American Lung Association - Fighting for Air: Tell EPA: Set Strong Soot Standards
Cut Global Warming Pollution From Power Plants Cleaning up harmful carbon pollution from power plants -- the largest single source of CO2 emissions in the United States -- would make a huge difference in the increasingly critical fight to slow global warming. A new Clean Air Act rule by the EPA requires most new power plants to produce no more CO2 than a typical new natural gas plant. The proposal may help discourage construction of new coal-fired power plants in the future. Cut Global Warming Pollution From Power Plants
The Colorado Plateau of New Mexico still bears the unhealed sores of the Uranium Boom of the last century – radioactive waste piles, contaminated water and hundreds of mines on Navajo land abandoned by companies looking to make a quick profit. Despite the massive contamination, companies want to start a new era of mining in this region. I know this because I am Diné (Navajo) and live in Church Rock, New Mexico - only yards away from a proposed new uranium mine. As a resident and former miner, I have experienced the effects of uranium exploitation first-hand. Many of my relatives and neighbors, including myself, have suffered health problems due to working at or living near the mines. In fact, one study has found that cancer rates among Navajo living near mine tailings are 17 times higher than the national average. EPA: Don't Sacrifice Navajo Water for Uranium Mining (PETITION) EPA: Don't Sacrifice Navajo Water for Uranium Mining (PETITION)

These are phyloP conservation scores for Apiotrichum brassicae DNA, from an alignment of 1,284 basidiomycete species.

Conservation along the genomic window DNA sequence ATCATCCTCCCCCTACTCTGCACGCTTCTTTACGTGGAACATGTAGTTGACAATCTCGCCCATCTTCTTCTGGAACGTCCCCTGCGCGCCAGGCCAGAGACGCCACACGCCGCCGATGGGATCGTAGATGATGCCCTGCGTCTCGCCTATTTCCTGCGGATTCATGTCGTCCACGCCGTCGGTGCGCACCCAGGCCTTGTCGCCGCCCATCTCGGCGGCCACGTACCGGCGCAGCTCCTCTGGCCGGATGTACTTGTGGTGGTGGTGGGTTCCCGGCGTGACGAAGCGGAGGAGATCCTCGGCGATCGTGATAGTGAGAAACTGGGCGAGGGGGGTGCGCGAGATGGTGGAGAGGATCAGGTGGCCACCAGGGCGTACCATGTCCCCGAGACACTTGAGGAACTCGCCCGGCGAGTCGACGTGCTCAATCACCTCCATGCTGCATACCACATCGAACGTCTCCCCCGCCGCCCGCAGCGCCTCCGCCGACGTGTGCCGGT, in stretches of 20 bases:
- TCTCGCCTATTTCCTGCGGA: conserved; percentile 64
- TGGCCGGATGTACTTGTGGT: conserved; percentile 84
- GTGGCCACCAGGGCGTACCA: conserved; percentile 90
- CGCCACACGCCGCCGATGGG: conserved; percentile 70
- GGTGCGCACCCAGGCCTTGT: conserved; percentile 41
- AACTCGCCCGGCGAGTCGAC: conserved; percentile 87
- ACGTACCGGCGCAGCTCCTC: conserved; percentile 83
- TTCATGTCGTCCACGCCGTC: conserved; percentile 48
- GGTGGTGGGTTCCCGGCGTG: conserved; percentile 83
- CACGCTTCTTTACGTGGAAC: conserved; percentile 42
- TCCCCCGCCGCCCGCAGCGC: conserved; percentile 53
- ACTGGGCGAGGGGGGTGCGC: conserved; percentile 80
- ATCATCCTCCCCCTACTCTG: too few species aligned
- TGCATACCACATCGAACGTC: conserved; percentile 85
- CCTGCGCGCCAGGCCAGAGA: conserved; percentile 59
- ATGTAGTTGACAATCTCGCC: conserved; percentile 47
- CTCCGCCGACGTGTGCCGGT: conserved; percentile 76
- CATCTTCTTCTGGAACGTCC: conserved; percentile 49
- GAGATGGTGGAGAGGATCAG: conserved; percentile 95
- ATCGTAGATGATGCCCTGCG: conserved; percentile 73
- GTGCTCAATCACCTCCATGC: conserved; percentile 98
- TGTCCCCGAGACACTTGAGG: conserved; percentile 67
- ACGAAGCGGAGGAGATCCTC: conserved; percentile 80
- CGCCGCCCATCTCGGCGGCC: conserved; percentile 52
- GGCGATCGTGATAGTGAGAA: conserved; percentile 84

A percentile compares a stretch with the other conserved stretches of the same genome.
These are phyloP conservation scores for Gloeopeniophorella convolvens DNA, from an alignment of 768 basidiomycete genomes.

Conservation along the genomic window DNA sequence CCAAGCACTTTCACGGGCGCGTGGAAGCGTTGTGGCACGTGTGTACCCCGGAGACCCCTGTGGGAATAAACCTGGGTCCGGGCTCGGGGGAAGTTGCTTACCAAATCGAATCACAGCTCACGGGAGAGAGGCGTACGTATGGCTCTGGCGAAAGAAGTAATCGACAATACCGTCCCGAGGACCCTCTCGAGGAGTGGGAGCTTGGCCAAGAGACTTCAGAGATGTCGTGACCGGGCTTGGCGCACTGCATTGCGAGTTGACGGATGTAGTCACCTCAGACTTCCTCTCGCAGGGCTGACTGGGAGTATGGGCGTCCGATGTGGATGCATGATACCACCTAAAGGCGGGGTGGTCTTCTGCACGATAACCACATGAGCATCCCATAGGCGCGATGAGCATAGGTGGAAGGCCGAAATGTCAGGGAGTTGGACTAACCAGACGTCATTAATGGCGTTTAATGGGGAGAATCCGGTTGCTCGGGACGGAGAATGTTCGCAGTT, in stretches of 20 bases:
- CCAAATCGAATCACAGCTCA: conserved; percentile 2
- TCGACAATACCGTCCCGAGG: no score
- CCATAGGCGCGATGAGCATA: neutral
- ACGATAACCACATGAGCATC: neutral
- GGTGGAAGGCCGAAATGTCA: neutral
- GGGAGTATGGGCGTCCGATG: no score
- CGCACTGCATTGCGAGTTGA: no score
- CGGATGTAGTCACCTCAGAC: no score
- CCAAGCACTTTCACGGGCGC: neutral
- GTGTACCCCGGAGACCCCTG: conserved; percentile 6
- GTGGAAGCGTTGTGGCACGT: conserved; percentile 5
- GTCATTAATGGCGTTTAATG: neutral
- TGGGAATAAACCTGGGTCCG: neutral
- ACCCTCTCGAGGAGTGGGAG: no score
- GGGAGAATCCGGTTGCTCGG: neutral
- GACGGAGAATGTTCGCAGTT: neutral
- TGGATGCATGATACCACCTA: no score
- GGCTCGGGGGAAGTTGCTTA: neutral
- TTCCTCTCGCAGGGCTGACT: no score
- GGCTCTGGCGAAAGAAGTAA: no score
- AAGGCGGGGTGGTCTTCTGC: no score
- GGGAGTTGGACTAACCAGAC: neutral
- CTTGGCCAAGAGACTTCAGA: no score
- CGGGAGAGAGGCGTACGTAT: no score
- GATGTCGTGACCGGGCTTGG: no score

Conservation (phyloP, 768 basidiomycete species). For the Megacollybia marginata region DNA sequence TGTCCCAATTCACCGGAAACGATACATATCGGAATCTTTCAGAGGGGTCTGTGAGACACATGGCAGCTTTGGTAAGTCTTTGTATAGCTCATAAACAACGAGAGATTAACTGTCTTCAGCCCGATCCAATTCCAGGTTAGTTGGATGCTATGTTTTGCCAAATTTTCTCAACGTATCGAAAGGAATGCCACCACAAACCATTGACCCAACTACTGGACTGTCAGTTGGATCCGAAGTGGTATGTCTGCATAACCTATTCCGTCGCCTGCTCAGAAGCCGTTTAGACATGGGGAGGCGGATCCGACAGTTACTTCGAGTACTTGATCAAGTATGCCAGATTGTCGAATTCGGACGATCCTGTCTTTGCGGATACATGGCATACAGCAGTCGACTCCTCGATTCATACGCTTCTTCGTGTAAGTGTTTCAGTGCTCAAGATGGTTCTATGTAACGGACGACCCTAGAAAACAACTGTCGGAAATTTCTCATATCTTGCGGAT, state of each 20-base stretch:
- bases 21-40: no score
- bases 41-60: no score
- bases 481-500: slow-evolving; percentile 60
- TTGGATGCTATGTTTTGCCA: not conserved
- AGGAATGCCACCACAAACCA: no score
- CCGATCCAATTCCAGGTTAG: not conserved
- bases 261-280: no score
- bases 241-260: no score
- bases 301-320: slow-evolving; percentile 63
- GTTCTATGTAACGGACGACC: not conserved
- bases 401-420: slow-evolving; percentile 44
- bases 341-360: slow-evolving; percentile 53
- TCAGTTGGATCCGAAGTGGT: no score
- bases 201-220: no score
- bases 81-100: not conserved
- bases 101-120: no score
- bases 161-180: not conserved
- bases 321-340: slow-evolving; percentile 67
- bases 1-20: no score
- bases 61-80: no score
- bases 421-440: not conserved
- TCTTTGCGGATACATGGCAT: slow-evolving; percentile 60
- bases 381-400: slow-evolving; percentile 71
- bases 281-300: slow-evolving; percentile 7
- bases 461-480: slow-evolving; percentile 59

from Wildlife Promise The carbon pollution rule would mean clean air for kids People of every stripe took to the podium on Thursday in Chicago and Washington, D. C., in support of the U.S. Hundreds Pack EPA Hearing Calling for Climate Action Hundreds Pack EPA Hearing Calling for Climate Action
EPA Could Save 35,700 Lives by Limiting Soot, but Won't
EPA rules could shut 13,000 megawatts of Midwest coal plants (Reuters) - Proposed federal environmental regulations could shut about 13,000 megawatts of coal fired generation, boost power prices, threaten electric reliability and cost billions to retrofit or replace most of the region's existing coal fleet, according to U.S. power grid operator Midwest Independent System Operator (MISO). Over the past few years, the U.S. Environmental Protection Agency (EPA) has proposed four regulations to clean the air and water that will affect the nation's coal-fired power plants. The proposed rules have divided the power industry and the nation between those that produce much of their electricity by burning coal and those that rely on cleaner sources of energy like nuclear, natural gas and renewables. More than half of MISO generating capacity consists of coal-fired units. MISO operates the grid in parts of 12 U.S. EPA rules could shut 13,000 megawatts of Midwest coal plants